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Flashcards in (09) Antigen Presentation Deck (26):
1

1. What encodes molecules used to present processed antigens to T cells?

2. What does endogenous Ag correspond to?

3. Exogenous?

1. MHC

2. MHC class I, cytotoxic T cell (CD8)

3. MHC class II, Helper T cell (CD4)

2

(MHC)

This system functions to recognize a wide variety of epitopes...

1. _____ - several genes exist for a given MHC class

2. _____ - a large number of alleles exist for a given gene

3. _____ - will bind a range of similar epitopes

4. MHC molecules present processed Ag to what?

1. polygenic

2. polymorphic

3. promiscuous

4. T cells

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3

What are the sites called in the MHC where alot of mutation occurs?

- MHC ARS hypermutation sites

4

(MHC restriction)

1. A given T cell recepotr will only recognize Ag presented by what?

2. Will T cells educated in one MHC allele/epitope interact with any old APC? What does APC need to express?

1. a particular (self) MHC molecule

2. no; needs to express that allele bearing the same epitope

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5


1. Any molecule capable of inducing antibody generation

2. Also called an antigenic determinant, it is the portion of a larger antigenic molecule that is recognized by antibodies or T cell receptor

3. The degradation of proteins into peptides that can bind MHC molecules for presentation to T cells.

4. The display of antigens as peptide fragments bound to MHC molecules on the surface of a cell

5. Highly specialized cells that can display processed antigen as peptide fragments on the cell surface.

1. antigen

2. epitope

3. antigen processing

4. antigen presentation

5. antigen-presenting cells

6

(Antigen Processing and Presentation)

1. What 4 big things are needed?

What does each of these (or belongs in the group)

(phagocytic cells)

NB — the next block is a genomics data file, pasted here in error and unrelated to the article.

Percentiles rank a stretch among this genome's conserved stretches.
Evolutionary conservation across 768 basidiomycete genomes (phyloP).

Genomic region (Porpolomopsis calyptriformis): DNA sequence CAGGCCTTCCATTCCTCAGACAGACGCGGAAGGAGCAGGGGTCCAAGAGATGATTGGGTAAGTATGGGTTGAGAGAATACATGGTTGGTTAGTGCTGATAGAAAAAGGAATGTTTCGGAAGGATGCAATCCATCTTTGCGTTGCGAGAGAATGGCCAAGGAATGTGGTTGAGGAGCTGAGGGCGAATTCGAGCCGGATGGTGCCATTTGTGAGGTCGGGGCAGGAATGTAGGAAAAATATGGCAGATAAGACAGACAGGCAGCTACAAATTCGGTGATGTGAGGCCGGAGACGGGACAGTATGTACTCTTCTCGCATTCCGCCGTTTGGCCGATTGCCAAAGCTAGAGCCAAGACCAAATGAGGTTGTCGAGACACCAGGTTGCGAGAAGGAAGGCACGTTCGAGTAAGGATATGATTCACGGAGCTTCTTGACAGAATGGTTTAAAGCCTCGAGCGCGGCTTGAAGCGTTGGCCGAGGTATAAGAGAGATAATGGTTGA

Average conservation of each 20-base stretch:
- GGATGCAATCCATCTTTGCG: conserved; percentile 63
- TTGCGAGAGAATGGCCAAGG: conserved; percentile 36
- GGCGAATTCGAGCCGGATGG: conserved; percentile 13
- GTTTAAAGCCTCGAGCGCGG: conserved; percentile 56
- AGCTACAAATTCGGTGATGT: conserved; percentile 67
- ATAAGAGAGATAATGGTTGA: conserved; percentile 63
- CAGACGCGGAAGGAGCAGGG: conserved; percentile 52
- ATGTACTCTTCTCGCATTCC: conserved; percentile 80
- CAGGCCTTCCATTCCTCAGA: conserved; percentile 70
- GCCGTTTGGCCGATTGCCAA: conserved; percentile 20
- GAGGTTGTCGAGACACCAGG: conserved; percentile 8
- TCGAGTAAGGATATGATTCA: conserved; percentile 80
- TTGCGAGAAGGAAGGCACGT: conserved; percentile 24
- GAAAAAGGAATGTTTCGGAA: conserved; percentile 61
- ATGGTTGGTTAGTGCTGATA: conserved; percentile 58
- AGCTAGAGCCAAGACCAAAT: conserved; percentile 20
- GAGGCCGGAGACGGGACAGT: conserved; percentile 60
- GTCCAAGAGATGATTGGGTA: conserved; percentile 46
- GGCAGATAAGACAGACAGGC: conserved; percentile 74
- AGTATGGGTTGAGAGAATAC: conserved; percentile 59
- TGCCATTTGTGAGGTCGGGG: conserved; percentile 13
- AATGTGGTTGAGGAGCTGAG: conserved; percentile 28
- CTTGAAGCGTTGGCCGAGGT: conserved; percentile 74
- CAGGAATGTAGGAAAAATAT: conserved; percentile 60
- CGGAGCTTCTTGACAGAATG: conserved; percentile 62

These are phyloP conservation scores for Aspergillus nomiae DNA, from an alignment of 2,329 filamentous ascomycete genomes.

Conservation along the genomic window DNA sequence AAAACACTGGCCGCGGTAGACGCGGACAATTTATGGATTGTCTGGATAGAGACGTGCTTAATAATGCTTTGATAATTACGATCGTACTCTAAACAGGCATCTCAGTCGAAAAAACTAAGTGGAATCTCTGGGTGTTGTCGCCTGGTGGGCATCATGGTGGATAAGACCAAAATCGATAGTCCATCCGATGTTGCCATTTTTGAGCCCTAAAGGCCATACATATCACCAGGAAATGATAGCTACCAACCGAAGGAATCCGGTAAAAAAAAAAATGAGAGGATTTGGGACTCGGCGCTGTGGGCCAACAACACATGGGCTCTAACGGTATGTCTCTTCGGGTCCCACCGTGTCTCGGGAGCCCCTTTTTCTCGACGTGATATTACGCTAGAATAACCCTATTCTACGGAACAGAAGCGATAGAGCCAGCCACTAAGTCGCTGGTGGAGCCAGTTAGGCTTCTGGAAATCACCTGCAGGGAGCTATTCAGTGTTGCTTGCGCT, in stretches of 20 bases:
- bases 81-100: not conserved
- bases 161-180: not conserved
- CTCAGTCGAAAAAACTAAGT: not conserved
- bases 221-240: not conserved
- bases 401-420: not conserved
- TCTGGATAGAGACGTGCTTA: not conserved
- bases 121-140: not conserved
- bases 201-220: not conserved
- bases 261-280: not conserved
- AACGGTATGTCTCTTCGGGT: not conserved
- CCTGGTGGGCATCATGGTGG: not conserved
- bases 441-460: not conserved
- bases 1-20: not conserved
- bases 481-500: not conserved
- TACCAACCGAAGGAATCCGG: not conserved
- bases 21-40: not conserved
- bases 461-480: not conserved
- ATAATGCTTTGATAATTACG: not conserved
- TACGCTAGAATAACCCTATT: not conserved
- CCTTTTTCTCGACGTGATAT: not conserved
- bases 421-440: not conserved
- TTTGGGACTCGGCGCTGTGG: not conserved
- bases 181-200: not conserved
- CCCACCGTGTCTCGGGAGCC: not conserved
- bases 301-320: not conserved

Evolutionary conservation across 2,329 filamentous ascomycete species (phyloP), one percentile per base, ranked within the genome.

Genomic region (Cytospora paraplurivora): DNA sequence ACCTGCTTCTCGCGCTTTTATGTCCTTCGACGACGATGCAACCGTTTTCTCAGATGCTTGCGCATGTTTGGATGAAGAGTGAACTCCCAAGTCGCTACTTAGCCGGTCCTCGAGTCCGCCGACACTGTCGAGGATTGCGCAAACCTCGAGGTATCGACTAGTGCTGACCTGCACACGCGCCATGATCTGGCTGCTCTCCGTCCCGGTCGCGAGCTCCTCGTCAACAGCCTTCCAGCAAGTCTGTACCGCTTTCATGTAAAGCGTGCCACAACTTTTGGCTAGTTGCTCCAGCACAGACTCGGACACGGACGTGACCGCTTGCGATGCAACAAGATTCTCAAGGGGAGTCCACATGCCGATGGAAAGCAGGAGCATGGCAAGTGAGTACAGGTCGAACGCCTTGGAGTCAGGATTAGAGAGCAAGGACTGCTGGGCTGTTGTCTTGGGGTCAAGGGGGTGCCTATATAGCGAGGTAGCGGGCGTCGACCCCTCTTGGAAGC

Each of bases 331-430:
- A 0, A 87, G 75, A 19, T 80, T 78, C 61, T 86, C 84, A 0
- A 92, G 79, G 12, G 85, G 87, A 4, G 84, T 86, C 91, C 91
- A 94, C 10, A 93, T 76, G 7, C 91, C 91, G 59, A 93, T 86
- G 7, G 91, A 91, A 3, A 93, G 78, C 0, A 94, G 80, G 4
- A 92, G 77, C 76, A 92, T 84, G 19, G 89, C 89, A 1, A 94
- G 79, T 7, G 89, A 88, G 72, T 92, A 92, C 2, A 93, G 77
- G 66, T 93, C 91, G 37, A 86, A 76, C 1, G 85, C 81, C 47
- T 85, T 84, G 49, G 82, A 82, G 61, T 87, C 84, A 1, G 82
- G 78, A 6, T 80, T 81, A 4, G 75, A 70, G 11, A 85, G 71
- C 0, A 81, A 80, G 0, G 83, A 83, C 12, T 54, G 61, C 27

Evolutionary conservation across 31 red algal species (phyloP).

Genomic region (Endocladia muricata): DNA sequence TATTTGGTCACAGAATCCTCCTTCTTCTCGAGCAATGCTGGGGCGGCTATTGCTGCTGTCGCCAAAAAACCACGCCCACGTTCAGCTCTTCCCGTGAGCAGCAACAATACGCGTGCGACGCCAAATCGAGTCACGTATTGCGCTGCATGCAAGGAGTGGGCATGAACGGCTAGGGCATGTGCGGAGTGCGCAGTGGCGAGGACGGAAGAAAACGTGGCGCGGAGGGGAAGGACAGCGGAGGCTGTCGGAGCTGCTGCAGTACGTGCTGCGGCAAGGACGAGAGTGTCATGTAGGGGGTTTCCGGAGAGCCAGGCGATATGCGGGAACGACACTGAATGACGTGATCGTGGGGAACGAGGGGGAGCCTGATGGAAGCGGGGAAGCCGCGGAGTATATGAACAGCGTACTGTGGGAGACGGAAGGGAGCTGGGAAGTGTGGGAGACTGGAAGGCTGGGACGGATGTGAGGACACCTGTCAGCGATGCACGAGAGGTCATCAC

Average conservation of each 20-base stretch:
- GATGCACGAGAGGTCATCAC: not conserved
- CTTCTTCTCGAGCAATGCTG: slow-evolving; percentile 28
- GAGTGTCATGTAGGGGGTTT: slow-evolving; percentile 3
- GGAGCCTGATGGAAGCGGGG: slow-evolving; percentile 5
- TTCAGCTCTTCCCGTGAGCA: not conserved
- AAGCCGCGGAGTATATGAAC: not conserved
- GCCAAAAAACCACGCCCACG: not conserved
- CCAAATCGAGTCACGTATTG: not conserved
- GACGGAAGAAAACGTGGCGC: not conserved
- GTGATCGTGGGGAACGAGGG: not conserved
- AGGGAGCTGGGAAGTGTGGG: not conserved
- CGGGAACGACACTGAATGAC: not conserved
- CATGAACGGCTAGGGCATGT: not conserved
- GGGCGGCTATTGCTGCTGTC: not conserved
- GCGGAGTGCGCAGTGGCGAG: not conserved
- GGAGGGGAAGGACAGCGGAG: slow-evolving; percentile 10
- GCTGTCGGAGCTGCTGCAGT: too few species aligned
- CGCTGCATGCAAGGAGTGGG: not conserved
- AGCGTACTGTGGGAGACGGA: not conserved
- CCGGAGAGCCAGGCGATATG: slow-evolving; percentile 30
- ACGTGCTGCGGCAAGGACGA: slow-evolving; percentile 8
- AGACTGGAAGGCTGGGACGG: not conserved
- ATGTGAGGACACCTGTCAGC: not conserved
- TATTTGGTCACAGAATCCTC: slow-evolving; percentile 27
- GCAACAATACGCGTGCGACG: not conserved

2. name 3

(means for degradation of larger molecules)

3. name 2

(Molecules to present peptide fragments onf cell surface)

4. name 1

(Specific receptors to distinguish foreign epitopes)

5. name 1

1. phagocytic cells, means for degradation of larger molecules, molecules to present peptide fragments on cell surface, specific receptors to distinguish foreign epitopes

2. macrophages, dendritic cells, b cells

3. proteosomes (endogenous Ag), phagolysosomes (exogenous Ag)

4. MHC

5. T cell receptors

7

take a gander at this for a spell

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8

(MHC class I pathway)

1. Utilizes mostly what molecules for degradation? What does this provide? no requirement to do what? What is included?

2. Proteosome degrades proteins into peptides of what size? How many proteosomes in cells? What are they? Which terminus is defined first?

3. TAP proteins move peptide fragments into what? processing completed by what? Used what as a template?

4. Will MHC leave ER without antigen bound?

1. newly-synthesized; rapid sampling of all interal proteins; retrieve protein from compartments; cryptic peptides

2. 12-15 AA; 2; 20S proteosome and immunoproteosome (has subs); c-terminus

3. ER; aminopeptiase; MHC molecule

4. no

9

(Antigen Presentation - Endogenous Source)

Learn this

1. If the Ag is foreign, what occurs?

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1. t cytotoxic cells are activated and kill the host cell

10

(Antigen Presentation - Exogenous Source)

1. Time and energy dependent process which occurs only where?

2. Mononuclear phagocyte system includes 3 things - what are they?

3. Does phagocytosis occur constitutivlely as a normal homeostatic mechanism?

4. Ag prensentation is the link between what?

1. inside of phagocytic cells

2. macrophages, B cells, and dendritic cells (neutrophils are rarely APC and at low efficiency)

3. yes

4. innate and humoral (specific)

11

12

(MHC class II pathway)

1. Once the phagolysosome matures - contents are degraded by what (two subgroups).

2. Lysosomes containing MHC class II molecules fuse with what?

3. MHC-peptide complex moves to where?

4. When are most of the contents excreted from the cell?

1. proteolytic enzymes (cathepsins and endopeptidases)

2. the endosome

3. the surface of the cell

4. when the phagolysosome fuses with the cell membrane to empty its contents

13

What needs to be in endosomes to break down larger proteins (in MHC type II)?

Learn this (but not to well)

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- enzymes